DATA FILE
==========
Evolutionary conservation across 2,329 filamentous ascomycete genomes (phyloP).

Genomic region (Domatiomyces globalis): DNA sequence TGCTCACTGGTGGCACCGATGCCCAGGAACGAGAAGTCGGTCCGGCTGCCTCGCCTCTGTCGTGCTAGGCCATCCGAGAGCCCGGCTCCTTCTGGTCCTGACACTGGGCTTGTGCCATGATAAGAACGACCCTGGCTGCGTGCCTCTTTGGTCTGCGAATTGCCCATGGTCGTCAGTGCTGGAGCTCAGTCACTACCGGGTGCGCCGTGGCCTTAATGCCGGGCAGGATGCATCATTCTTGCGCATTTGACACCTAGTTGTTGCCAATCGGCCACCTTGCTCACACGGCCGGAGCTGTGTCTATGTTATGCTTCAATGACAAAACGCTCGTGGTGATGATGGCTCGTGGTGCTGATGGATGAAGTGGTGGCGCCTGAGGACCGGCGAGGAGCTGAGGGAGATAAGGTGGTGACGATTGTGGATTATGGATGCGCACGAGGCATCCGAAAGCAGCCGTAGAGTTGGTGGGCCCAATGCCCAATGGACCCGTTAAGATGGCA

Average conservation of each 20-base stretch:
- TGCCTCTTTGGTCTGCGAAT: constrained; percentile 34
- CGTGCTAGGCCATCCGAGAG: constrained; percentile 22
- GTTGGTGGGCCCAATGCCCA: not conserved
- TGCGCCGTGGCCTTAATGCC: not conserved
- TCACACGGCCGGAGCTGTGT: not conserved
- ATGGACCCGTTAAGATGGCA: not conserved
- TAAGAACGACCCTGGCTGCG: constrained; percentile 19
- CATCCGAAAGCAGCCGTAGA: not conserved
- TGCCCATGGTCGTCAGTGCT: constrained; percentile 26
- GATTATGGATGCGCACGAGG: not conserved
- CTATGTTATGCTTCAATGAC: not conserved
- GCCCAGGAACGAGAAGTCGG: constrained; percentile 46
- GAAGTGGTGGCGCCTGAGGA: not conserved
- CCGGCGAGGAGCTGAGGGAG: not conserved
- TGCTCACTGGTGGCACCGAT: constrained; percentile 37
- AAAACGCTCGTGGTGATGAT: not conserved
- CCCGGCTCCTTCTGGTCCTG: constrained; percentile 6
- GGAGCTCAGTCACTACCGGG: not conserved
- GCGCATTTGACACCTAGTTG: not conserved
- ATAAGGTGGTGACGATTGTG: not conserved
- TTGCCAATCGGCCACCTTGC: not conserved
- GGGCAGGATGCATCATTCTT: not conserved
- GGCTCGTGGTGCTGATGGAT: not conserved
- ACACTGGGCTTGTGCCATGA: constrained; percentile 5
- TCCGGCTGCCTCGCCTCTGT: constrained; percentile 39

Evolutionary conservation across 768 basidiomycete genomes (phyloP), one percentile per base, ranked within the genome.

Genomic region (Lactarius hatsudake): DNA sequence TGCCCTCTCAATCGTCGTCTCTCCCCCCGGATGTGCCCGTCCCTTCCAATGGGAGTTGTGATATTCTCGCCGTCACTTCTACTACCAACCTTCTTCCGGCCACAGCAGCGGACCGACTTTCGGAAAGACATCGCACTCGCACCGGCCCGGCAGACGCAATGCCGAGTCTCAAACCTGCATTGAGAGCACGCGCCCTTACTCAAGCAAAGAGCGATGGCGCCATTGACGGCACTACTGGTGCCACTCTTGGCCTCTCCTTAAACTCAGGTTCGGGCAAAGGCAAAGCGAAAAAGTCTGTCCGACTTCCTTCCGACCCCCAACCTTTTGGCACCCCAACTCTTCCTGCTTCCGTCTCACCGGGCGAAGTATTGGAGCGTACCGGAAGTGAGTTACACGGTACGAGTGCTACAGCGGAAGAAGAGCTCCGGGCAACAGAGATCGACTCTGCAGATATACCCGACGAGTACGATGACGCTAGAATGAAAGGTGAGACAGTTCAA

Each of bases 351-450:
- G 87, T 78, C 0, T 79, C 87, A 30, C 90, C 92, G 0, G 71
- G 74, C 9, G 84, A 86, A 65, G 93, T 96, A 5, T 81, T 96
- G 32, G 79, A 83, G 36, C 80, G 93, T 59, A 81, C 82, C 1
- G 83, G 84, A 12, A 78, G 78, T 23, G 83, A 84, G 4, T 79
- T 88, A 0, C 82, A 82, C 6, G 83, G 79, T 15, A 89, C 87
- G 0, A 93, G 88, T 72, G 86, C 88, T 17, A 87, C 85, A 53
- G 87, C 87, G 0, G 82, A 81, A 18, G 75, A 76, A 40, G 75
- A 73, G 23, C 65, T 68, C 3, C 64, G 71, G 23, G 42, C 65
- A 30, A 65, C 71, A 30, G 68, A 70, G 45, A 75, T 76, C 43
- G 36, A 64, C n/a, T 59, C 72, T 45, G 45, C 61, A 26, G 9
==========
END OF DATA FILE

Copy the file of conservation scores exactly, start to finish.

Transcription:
Evolutionary conservation across 2,329 filamentous ascomycete genomes (phyloP).

Genomic region (Domatiomyces globalis): DNA sequence TGCTCACTGGTGGCACCGATGCCCAGGAACGAGAAGTCGGTCCGGCTGCCTCGCCTCTGTCGTGCTAGGCCATCCGAGAGCCCGGCTCCTTCTGGTCCTGACACTGGGCTTGTGCCATGATAAGAACGACCCTGGCTGCGTGCCTCTTTGGTCTGCGAATTGCCCATGGTCGTCAGTGCTGGAGCTCAGTCACTACCGGGTGCGCCGTGGCCTTAATGCCGGGCAGGATGCATCATTCTTGCGCATTTGACACCTAGTTGTTGCCAATCGGCCACCTTGCTCACACGGCCGGAGCTGTGTCTATGTTATGCTTCAATGACAAAACGCTCGTGGTGATGATGGCTCGTGGTGCTGATGGATGAAGTGGTGGCGCCTGAGGACCGGCGAGGAGCTGAGGGAGATAAGGTGGTGACGATTGTGGATTATGGATGCGCACGAGGCATCCGAAAGCAGCCGTAGAGTTGGTGGGCCCAATGCCCAATGGACCCGTTAAGATGGCA

Average conservation of each 20-base stretch:
- TGCCTCTTTGGTCTGCGAAT: constrained; percentile 34
- CGTGCTAGGCCATCCGAGAG: constrained; percentile 22
- GTTGGTGGGCCCAATGCCCA: not conserved
- TGCGCCGTGGCCTTAATGCC: not conserved
- TCACACGGCCGGAGCTGTGT: not conserved
- ATGGACCCGTTAAGATGGCA: not conserved
- TAAGAACGACCCTGGCTGCG: constrained; percentile 19
- CATCCGAAAGCAGCCGTAGA: not conserved
- TGCCCATGGTCGTCAGTGCT: constrained; percentile 26
- GATTATGGATGCGCACGAGG: not conserved
- CTATGTTATGCTTCAATGAC: not conserved
- GCCCAGGAACGAGAAGTCGG: constrained; percentile 46
- GAAGTGGTGGCGCCTGAGGA: not conserved
- CCGGCGAGGAGCTGAGGGAG: not conserved
- TGCTCACTGGTGGCACCGAT: constrained; percentile 37
- AAAACGCTCGTGGTGATGAT: not conserved
- CCCGGCTCCTTCTGGTCCTG: constrained; percentile 6
- GGAGCTCAGTCACTACCGGG: not conserved
- GCGCATTTGACACCTAGTTG: not conserved
- ATAAGGTGGTGACGATTGTG: not conserved
- TTGCCAATCGGCCACCTTGC: not conserved
- GGGCAGGATGCATCATTCTT: not conserved
- GGCTCGTGGTGCTGATGGAT: not conserved
- ACACTGGGCTTGTGCCATGA: constrained; percentile 5
- TCCGGCTGCCTCGCCTCTGT: constrained; percentile 39

Evolutionary conservation across 768 basidiomycete genomes (phyloP), one percentile per base, ranked within the genome.

Genomic region (Lactarius hatsudake): DNA sequence TGCCCTCTCAATCGTCGTCTCTCCCCCCGGATGTGCCCGTCCCTTCCAATGGGAGTTGTGATATTCTCGCCGTCACTTCTACTACCAACCTTCTTCCGGCCACAGCAGCGGACCGACTTTCGGAAAGACATCGCACTCGCACCGGCCCGGCAGACGCAATGCCGAGTCTCAAACCTGCATTGAGAGCACGCGCCCTTACTCAAGCAAAGAGCGATGGCGCCATTGACGGCACTACTGGTGCCACTCTTGGCCTCTCCTTAAACTCAGGTTCGGGCAAAGGCAAAGCGAAAAAGTCTGTCCGACTTCCTTCCGACCCCCAACCTTTTGGCACCCCAACTCTTCCTGCTTCCGTCTCACCGGGCGAAGTATTGGAGCGTACCGGAAGTGAGTTACACGGTACGAGTGCTACAGCGGAAGAAGAGCTCCGGGCAACAGAGATCGACTCTGCAGATATACCCGACGAGTACGATGACGCTAGAATGAAAGGTGAGACAGTTCAA

Each of bases 351-450:
- G 87, T 78, C 0, T 79, C 87, A 30, C 90, C 92, G 0, G 71
- G 74, C 9, G 84, A 86, A 65, G 93, T 96, A 5, T 81, T 96
- G 32, G 79, A 83, G 36, C 80, G 93, T 59, A 81, C 82, C 1
- G 83, G 84, A 12, A 78, G 78, T 23, G 83, A 84, G 4, T 79
- T 88, A 0, C 82, A 82, C 6, G 83, G 79, T 15, A 89, C 87
- G 0, A 93, G 88, T 72, G 86, C 88, T 17, A 87, C 85, A 53
- G 87, C 87, G 0, G 82, A 81, A 18, G 75, A 76, A 40, G 75
- A 73, G 23, C 65, T 68, C 3, C 64, G 71, G 23, G 42, C 65
- A 30, A 65, C 71, A 30, G 68, A 70, G 45, A 75, T 76, C 43
- G 36, A 64, C n/a, T 59, C 72, T 45, G 45, C 61, A 26, G 9